Meet with physical therapists, enjoy light refreshments, and tour the new Optimal Physical Therapy location at the Rosslyn Metro Center building.
Pet Dental Care 101
Aurora Hills Library (735 18th Street S.)
Time: 5-6 p.m.
Clarendon Animal Care presents an pet oral health lesson. It’s national pet dental health month, so now is as good as ever to learn how to take care of your cat’s bad breath.
Toastmasters Open House
Asahi Restaraunt (2250 Clarendon Boulevard)
Time: 7-8:30 p.m.
An evening dedicated to the organization focused on improving public speaking and leadership skills, where interested potential toastmasters can ask questions and learn more over dinner.
Wednesday, Feb. 21
Introduction to Python
Arlington Central Library (1015 N. Quincy Street)
Time: 6:30-8:30 p.m.
Learn the Python programming language for free with this beginner’s course aimed at introducing debugging and other software programming fundamentals. Registration is required.
Arlington Committee of 100: Opioid Crisis Conversation*
Marymount University – Phelan Hall (2807 N. Glebe Road)
Time: 7 p.m.
A dinner conversation focused on addressing the opioid crisis’ causes and effects in Arlington, and what the community and officials can do to stop the epidemic. Dinner is $28 for members, $30 otherwise.
Thursday, Feb. 22
Pups & Pints*
Latitude Apartments (3601 Fairfax Drive)
Time: 6-8 p.m.
Latitude Apartments presents a free happy hour for you and your puppies, with snacks, drinks, and socializing for all. Be sure to check out the puppy photo booth!
Right Proper Beer and Donuts Night at Sugar Shack
Sugar Shack Donuts & Coffee (1014 S. Glebe Road)
Time: 4:30-9:30 p.m.
Right Proper Brewing brings several of their beers — including their cherry-aged Cheree Berliner-Weissenborn — to the donut shop for an evening of beer pairings, paninis, and pastries.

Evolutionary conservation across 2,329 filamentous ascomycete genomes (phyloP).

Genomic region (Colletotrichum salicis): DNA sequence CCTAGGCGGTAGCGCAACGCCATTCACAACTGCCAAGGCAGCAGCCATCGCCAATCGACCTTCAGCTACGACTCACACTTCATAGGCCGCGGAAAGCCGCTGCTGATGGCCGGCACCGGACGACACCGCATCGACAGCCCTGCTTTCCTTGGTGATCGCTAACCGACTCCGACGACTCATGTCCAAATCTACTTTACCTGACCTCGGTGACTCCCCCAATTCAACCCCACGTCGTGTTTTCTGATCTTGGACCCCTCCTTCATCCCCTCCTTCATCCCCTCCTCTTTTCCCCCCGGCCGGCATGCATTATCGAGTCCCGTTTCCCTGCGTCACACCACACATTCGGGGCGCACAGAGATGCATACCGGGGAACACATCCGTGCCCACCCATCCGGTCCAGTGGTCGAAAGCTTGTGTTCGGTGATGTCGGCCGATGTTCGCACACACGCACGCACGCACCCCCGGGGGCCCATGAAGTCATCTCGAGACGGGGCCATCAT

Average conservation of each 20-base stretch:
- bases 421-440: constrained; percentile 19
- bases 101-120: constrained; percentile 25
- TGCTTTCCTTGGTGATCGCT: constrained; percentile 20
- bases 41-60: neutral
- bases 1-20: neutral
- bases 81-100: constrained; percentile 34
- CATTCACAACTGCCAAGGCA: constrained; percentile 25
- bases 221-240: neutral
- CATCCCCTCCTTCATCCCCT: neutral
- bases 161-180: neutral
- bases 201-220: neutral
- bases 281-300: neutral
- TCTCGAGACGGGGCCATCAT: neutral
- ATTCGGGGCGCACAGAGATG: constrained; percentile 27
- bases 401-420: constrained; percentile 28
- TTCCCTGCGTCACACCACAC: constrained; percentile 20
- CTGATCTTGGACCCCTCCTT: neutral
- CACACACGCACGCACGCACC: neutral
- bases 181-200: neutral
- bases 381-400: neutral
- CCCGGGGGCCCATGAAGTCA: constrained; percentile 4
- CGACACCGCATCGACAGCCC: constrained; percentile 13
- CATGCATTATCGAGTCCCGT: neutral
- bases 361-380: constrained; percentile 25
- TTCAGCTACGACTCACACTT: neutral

Black Music Matters
Aurora Hills Library (735 18th Street S.)
Time: 7-8 p.m.
Celebrate Black History Month with Katea Stitt, the program director at WPFW-FM 89.3, as she examines black music’s evolution and the impact it has had on social justice initiatives.
Friday, Feb. 23
Creative Coffee: Ink Washes
Connection: Crystal City (2100 Crystal Drive)
Time: 11 a.m.-12 p.m.
A casual weekly creative meet-up for artists to experiment and improve their work in a social setting. Bring your own materials to this adult-friendly gathering.
St. Agnes Soup Supper*
St. Agnes Catholic Church (1910 N. Randolph Street)
Time: 5:30-7 p.m.
The church will offer meatless soups and a noodle dish, and more every Friday during the Lenten holiday. Guests are invited to stay for confession and the stations of the cross afterwards.
Val Kilmer: Cinema Twain
Arlington Drafthouse (2903 Columbia Pike)
Time: 7:30 p.m.
Actor and Director Val Kilmer, of Top Gun and Batman Forever, presents a screening on his one-man show, Citizen Twain. Tickets from $30-$75. Through February 24.
Saturday, Feb. 24
Poetry Reading: Douglass & Waters
One More Page Books (2200 N. Westmoreland Street)
Time: 7-8 p.m.
Two award-winning poets — M. Scott Douglass and Jesse Waters, come to the bookstore to read from their books as well as other collections.
Urban Agriculture: Plan & Prepare Your Vegetable Garden
Westover Library (1644 N. McKinley Road)
Time: 10:30 a.m.-12 p.m.
Learn how to bring some gardening techniques to your balcony, roof deck, or larger urban space with the latest installment in the library’s urban agriculture series. This month’s topic will be planning and preparing a vegetable garden. Reservations requested.